Finland's Force Majeure returns with their sophomore effort Saints of Sulphur, and they convinced me of a few things. Vocalist, Ricky definitely sounds like a Tobias Sammet clone, and their music sounds like a heavier version of early Edguy. Perhaps, if Edguy didn't do the Mandrake album, cranked up the heaviness, they could have sounded like this. On a more positive note, Force Majeure appears to have increased their creativity and versatility, at least on several songs. We'll get to that shortly ...
Above, Force Majeure: posing before their favorite mode of transportation, a tank.
But first there's both the strange and predictable. For the former, there's the crushing heaviness of the opener Crushblade where, it seems, FM tries to tap some of the harshness of modern metal. To the latter, Paint Me Dead, Blizzard, and Zero Toxic are quintessential melodic power metal, but in the best light. The musicianship and simple execution is nearly flawless. This is especially so on the 'Edguy-type' pieces One More Day and Ever Since the Dawn (great bass work on both, by the way). In this case, Force Majeure offers the best power metal, echoing their peers, both past and present.
However, where Force Majeure shows glimmers of better brilliance is on the longer songs These Cold Deserted Shores and Saints of Sulphur Sure, you could repeat preceding comments, and if you said, 'there's nothing no under the sun,' you might have a host of power metal angels (or fans) agreeing. But there's a greater depth to these songs; it's that creativity and versatility I mentioned earlier. It sounds and seems that, if FM was going stand in company of the greats, they better up their game. And, damn it, the rise to the occasion. Does this make Saints of Sulphur extra special in the field? Perhaps not. But, with these songs, and across the entire album, Force Majeure is progressing.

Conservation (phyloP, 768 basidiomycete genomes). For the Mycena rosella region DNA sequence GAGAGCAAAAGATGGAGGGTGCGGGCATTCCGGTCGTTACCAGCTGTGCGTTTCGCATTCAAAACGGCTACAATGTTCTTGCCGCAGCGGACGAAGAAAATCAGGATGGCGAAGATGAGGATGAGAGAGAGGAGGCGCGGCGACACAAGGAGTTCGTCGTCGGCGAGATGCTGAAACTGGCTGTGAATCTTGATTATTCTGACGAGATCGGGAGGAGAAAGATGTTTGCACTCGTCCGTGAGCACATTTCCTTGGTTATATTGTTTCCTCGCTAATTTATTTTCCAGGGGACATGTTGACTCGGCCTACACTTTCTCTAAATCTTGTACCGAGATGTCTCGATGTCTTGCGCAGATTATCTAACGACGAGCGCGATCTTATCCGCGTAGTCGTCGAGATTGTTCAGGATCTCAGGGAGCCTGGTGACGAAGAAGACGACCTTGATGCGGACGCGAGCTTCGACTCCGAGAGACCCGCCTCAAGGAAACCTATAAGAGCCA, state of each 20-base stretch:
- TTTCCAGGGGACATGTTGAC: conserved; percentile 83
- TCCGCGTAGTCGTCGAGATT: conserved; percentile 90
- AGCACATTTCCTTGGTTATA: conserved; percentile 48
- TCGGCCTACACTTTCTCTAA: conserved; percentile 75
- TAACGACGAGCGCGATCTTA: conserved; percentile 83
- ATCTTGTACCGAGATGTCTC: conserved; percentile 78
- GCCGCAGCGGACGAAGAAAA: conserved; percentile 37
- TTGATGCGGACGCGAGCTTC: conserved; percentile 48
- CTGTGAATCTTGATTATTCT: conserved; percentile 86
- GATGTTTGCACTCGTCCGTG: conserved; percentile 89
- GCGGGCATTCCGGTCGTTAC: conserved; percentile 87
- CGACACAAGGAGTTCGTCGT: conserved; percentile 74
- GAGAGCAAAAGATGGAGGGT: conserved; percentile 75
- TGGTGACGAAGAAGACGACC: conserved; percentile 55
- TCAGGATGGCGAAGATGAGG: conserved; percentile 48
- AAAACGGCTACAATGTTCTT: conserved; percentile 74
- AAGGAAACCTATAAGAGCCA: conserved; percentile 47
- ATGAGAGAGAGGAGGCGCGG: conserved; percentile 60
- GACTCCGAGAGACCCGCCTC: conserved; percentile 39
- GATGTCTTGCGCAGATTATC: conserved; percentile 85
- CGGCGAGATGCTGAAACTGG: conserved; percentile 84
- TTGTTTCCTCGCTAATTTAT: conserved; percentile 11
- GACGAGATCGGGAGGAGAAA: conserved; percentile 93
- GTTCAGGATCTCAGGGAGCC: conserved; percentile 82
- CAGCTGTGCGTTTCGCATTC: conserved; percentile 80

And, after all, it does sound pretty damn good. Recommended.
Force Majeure's Saints of Sulphur finds the band continuing on the path of classic European power metal. Perhaps heavier, and with notable advances in creativity on the longer songs.
Resolve marks the return of Allentown's Mindmaze, after a three year hiatus from the studio. Their third album offers a new and stable line up with new drummer Mark Bennett assisting bassist Rich ... [ Read More ]